“He’s a great coach and a great friend and he did a lot for Bloomington and Indiana University. I don’t know what it will take,” former player Bobby Wilkerson told the AP. I think it depends on who approaches him and how he feels about it. Maybe it could be something to help kids – that’s always a good cause. You don’t know, but that’s how I would angle it.”

Daniel Martin is a writer and editor at JohnnyJungle.com, covering St. John’s. You can find him on Twitter:@DanielJMartin_

The night when everyone made fun of Bob Knight

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Earlier this month, friends roasted Bob Huggins in the name of charity. Saturday, it was Bob Knight’s turn.

Wait. Make fun of Bob Knight? These must’ve been some really close friends.

The legendary college basketball coach returned to Indiana for an event to raise money for Westchester Saint Joseph, the private high school that produced Indiana players such as Isiah Thomas and Daryl Thomas. Plenty of zingers and one-liners were thrown Knight’s way by guys such as Thomas, Digger Phelps, Jay Bilas (who emceed the event) , George Raveling, Jerry Colangelo and Jud Heathcote. There’s some video of the event, but much of it’s boring (the best one I’ve seen if Knight telling a joke).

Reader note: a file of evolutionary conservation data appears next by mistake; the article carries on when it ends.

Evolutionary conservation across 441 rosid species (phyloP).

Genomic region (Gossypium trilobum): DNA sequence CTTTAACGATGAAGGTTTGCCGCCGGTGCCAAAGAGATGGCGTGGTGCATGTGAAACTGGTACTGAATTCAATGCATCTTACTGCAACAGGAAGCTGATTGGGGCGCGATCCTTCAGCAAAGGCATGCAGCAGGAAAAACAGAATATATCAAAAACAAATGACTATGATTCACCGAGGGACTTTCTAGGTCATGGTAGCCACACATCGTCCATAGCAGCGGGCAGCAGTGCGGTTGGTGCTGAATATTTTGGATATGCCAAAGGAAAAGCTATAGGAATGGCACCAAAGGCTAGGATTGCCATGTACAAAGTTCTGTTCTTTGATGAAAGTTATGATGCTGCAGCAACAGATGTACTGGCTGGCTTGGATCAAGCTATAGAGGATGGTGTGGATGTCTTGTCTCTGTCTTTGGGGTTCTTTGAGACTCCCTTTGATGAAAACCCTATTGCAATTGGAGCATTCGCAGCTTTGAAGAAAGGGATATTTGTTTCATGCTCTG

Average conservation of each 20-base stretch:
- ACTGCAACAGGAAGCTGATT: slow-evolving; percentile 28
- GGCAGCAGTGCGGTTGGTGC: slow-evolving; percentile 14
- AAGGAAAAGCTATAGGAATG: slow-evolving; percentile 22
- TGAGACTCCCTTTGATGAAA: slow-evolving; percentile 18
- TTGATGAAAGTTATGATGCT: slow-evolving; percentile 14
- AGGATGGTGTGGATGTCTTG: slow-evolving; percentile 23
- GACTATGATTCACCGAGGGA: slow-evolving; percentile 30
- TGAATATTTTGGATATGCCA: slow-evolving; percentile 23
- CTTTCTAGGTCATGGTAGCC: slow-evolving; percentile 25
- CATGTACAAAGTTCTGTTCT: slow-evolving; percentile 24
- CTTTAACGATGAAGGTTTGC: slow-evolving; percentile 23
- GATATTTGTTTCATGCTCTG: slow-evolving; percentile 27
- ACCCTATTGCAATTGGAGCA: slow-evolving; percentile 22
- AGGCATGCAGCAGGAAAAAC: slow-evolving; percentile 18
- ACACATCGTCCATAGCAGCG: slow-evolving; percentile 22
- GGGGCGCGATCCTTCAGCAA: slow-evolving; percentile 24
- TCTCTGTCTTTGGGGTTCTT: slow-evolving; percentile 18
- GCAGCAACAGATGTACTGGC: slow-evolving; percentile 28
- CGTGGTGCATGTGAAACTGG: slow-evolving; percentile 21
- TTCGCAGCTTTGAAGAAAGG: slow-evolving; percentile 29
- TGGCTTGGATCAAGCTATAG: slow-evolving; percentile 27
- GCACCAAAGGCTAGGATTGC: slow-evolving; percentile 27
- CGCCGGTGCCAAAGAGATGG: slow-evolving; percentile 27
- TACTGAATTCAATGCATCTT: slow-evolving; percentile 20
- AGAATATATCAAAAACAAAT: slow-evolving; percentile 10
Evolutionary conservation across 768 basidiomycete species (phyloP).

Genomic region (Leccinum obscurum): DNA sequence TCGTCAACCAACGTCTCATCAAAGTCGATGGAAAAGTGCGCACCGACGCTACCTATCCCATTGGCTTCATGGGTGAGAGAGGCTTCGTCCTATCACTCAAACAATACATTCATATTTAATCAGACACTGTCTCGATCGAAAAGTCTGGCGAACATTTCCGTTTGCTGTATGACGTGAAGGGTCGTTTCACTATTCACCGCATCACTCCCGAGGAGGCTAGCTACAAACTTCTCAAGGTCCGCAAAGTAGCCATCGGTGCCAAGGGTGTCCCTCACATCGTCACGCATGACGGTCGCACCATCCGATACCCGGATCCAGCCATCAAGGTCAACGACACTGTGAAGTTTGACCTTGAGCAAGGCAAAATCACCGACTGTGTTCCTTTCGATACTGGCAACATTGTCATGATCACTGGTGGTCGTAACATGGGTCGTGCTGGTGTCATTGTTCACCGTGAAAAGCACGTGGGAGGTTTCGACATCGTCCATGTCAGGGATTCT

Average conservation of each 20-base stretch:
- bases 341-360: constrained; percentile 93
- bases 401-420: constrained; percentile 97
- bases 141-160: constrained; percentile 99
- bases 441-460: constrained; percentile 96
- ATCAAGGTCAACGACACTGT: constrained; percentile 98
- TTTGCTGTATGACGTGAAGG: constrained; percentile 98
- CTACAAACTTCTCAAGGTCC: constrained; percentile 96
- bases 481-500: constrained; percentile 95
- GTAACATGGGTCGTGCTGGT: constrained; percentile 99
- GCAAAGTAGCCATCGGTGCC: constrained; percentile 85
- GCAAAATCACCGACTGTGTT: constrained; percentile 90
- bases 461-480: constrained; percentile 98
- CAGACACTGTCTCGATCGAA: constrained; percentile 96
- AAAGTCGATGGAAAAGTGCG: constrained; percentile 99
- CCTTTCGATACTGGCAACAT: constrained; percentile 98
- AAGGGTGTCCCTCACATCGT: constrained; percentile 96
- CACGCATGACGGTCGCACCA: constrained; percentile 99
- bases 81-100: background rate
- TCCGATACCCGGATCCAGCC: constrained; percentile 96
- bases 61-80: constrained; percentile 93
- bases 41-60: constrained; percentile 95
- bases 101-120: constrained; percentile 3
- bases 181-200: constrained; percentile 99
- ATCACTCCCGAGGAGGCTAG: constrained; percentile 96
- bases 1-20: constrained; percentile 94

Thankfully, the Indianapolis Star’s Jeff Rabjohns was one hand for Heathcote’s turn. The former Michigan State coach turned in some stellar one-liners:

  • “Bob is a self-made man. This relieves God of a tremendous responsibility.”
  • “With his intelligence and charisma, he could have been anyone he wanted to be. Why he chose himself, that’s a great mystery.”
  • “Most people when the first meet him, don’t like Bob. After they get to know him, they hate him.”
  • “We used to go have a beer after Big Ten meetings. After a while, the bartender would ask Bob to leave so they could start happy hour.”

The best non-Heathcote lines came from Bilas: “Coach Knight has requested that none of the roasters bring up his past behavioral issues or his considerable use of profanity … so thank you everybody for coming and good night.” and Raveling: “I’ve known Bob for 35 years. If any of you need a friend, get a dog.”